Heavy Metal distortion.

So, it takes alot of gain, and alot of tube stages to work well it seems. I'm after a sound like the Peavey 6505/5150 head which uses 6 12ax7's and 4 6l6's. For cost cutting i'd like to cut that down to two or three 12ax7's and two 6l6's (other tube suggestions?)

18w to 30w is all thats needed. I don't need a clean channel, just distorted. So, a pre level, tone controls, and a master volume. Perhaps a bright or boost switch which is easy enough.

I was thinking i could use an opamp stage to drive the tube stages. If i didn't get carried away with the opamp stage gain it wouldn't add anything to the signal, just boost it. That would give some extra clean gain to drive the tubes into distortion. How much gain should i use in the first stage?

Since i'm pretty comfortable with solidstate electronics i can build the opamp stage easily enough, but I'll need a good schematic for the tube stuff. Can anyone point me in a direction?

I'm thinking the block diagram would be:

Guitar > opamp stage > 12ax7 > tone controls > 1/2 12ax7 > master vol. > 1/2 12ax7 > 6l6's.

Thanks everybody.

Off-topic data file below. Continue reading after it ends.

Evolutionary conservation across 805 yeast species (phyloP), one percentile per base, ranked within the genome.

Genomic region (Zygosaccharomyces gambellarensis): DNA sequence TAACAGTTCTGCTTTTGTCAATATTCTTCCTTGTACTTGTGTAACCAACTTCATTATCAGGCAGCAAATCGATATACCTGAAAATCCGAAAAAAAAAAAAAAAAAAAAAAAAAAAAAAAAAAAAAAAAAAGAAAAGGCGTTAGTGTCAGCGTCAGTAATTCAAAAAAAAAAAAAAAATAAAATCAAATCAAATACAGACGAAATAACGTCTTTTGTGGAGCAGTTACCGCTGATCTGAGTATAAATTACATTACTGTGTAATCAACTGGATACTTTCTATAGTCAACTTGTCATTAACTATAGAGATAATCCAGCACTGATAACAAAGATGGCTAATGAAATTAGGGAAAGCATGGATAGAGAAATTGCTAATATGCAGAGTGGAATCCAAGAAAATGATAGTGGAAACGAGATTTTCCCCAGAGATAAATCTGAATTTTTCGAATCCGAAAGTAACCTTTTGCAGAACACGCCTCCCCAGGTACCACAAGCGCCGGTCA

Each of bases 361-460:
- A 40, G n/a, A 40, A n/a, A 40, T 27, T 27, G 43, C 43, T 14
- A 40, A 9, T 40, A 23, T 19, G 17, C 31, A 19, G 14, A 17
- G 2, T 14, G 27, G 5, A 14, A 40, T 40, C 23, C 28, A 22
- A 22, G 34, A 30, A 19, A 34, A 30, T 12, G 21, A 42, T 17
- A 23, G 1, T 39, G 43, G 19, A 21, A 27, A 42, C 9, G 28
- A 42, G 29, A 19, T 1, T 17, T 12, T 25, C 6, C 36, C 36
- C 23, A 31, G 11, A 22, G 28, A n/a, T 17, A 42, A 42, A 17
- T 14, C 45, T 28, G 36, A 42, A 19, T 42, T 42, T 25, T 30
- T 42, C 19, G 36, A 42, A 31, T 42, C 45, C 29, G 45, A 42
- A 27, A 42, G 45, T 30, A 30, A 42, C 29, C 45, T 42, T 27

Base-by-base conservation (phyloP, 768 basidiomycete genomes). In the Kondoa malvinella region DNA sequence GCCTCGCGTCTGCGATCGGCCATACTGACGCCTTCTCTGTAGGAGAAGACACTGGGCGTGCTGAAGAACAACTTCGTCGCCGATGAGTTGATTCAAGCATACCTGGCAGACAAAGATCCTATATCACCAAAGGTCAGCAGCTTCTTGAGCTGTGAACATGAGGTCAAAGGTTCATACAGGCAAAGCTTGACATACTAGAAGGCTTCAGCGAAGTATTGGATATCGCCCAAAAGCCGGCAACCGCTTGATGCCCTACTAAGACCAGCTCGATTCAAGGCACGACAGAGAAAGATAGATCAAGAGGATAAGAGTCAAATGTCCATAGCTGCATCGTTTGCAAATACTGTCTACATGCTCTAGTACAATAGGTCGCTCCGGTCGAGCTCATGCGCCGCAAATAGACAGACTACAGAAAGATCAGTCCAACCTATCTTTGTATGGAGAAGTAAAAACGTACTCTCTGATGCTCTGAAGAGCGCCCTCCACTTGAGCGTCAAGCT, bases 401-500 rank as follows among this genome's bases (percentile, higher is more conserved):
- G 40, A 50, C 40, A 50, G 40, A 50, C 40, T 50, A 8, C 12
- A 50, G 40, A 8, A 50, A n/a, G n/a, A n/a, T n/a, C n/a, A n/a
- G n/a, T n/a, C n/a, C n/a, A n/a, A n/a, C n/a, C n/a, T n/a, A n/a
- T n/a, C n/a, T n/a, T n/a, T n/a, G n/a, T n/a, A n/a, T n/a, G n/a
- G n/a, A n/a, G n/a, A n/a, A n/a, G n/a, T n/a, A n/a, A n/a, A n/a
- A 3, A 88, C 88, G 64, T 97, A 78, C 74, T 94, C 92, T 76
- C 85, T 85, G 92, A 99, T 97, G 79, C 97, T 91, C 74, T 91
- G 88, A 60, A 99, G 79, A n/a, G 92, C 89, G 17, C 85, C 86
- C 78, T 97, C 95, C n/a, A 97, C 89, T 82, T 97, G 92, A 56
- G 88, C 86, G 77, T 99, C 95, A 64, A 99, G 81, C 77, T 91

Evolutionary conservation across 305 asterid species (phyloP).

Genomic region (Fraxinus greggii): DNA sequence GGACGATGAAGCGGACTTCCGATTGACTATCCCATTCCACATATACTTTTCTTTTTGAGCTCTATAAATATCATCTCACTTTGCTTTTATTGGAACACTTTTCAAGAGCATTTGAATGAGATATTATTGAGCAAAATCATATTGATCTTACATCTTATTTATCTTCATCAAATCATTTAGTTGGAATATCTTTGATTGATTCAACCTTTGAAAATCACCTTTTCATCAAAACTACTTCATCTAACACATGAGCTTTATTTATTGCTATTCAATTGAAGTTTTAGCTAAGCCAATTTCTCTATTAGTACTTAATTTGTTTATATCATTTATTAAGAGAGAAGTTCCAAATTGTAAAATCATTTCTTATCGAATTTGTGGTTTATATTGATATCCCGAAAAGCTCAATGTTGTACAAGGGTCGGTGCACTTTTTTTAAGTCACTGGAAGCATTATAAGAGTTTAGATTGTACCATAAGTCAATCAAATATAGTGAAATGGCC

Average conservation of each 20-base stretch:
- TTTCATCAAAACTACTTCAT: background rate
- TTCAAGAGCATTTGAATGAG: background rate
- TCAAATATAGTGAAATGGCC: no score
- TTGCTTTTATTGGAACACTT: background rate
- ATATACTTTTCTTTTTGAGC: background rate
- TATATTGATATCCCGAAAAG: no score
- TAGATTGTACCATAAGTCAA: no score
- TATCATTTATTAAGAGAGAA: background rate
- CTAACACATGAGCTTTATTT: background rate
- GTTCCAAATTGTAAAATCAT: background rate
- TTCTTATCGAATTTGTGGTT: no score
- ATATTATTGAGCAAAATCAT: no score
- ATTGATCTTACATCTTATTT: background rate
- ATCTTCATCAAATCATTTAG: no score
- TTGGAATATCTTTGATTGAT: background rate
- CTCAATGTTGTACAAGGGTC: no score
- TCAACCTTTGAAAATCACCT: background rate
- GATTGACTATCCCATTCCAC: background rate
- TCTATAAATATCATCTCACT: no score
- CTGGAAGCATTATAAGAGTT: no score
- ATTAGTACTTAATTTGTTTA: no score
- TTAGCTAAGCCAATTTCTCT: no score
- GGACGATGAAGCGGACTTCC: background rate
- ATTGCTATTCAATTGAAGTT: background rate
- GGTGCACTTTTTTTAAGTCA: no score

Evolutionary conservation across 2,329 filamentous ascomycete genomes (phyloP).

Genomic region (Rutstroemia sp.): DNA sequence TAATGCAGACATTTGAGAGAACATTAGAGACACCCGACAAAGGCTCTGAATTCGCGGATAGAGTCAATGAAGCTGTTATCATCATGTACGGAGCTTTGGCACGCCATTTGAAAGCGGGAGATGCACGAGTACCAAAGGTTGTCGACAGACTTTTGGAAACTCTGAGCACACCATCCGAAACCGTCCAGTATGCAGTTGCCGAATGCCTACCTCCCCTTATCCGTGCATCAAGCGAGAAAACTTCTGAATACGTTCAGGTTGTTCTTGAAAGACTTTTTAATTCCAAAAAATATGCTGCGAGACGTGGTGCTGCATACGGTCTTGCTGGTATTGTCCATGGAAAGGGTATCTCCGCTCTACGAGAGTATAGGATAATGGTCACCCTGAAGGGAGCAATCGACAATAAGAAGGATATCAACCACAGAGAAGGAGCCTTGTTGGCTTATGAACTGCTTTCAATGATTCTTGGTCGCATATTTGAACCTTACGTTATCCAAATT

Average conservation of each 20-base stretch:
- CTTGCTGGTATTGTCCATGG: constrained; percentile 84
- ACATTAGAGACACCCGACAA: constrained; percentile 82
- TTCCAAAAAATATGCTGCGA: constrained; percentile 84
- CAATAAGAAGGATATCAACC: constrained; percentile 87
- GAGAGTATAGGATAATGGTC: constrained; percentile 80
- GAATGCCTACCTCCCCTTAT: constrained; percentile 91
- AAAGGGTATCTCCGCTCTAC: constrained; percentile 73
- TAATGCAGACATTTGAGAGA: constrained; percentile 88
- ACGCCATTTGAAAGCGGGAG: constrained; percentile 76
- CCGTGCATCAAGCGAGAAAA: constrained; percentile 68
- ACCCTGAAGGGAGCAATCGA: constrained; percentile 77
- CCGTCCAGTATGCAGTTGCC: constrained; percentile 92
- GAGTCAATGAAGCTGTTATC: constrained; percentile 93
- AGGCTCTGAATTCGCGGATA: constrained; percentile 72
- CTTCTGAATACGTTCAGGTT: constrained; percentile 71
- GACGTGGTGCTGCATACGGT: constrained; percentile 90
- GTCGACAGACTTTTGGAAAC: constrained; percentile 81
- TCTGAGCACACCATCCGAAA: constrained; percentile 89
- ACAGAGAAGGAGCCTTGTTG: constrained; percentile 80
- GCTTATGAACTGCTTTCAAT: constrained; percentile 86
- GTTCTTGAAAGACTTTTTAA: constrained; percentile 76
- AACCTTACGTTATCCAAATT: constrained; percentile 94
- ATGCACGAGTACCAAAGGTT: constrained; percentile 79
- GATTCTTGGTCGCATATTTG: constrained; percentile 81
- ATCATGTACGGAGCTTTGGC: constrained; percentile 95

Looking at your block diagram, I suggest you lose the opamp and add another 12AX7 instead. You will not save that much from one tube and having an all tube signal path is well worth the effort and cost, esp. when it comes to guitar amplification.

For metal sounds you need at least four gain stages or two 12AX7s, plus another 12AX7 for the phase inverter ....equals a total of three preamp tubes ....a common block diagram looks something like.... guitar > 1/2 12AX7 > drive > 1/2 12AX7 > 12AX7 > tone stack+volume > 12AX7 (PI) > 6L6s

There are tons of schematics out there within that 3 preamp tube limit.

Good luck! V.
 
I listened to a few clips over at AX84.com and it seems the P1 Extreme or the HiOctane amps would do well enough. They seem to have plenty of gain. Both of these amps only have two gain stages (one 12ax7) before the output tube. I guess if i just built a P1x i could experiment with that.

Are there any other designs i should consider?
 
This comes very close. It clips higher input signals a tad smoother but I'm sure that if I would spent few more minutes tweaking I could nail that transfer function perfectly. Real-life device parameters would skew the final result somewhat anyway.
 

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